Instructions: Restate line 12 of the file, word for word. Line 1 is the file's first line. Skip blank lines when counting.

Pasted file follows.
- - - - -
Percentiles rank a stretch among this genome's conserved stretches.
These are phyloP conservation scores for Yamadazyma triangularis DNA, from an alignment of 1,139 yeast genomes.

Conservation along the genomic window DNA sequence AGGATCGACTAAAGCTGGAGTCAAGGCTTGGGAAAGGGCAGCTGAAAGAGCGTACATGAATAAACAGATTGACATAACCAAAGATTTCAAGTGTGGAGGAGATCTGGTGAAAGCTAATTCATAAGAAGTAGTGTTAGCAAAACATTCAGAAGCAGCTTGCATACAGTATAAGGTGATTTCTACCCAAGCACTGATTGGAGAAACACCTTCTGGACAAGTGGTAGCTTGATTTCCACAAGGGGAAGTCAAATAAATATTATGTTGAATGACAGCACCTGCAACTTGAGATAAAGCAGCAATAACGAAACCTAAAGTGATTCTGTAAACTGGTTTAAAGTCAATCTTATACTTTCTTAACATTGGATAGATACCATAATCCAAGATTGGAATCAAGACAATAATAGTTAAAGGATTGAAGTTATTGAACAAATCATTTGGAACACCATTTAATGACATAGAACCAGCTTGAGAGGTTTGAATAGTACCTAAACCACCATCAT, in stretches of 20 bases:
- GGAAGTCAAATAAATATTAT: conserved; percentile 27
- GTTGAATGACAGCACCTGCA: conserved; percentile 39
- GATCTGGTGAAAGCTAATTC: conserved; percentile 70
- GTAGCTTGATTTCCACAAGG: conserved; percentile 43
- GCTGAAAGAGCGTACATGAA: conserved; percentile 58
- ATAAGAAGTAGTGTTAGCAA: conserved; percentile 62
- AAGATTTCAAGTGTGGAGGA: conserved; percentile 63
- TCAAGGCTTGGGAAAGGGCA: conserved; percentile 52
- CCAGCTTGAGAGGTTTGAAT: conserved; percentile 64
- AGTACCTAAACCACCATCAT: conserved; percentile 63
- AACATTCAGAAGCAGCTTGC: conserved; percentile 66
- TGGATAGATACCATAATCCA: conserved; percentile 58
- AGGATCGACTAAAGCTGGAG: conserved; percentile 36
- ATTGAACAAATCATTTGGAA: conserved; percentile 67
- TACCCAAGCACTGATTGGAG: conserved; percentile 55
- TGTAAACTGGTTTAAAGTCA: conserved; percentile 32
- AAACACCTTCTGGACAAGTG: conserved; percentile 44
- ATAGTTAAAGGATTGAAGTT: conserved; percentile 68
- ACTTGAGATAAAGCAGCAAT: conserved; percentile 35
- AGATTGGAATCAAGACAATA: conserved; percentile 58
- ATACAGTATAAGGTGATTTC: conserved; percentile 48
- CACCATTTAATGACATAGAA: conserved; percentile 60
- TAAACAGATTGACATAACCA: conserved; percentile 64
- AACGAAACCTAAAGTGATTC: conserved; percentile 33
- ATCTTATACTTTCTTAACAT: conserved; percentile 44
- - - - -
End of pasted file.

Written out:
- CCAGCTTGAGAGGTTTGAAT: conserved; percentile 64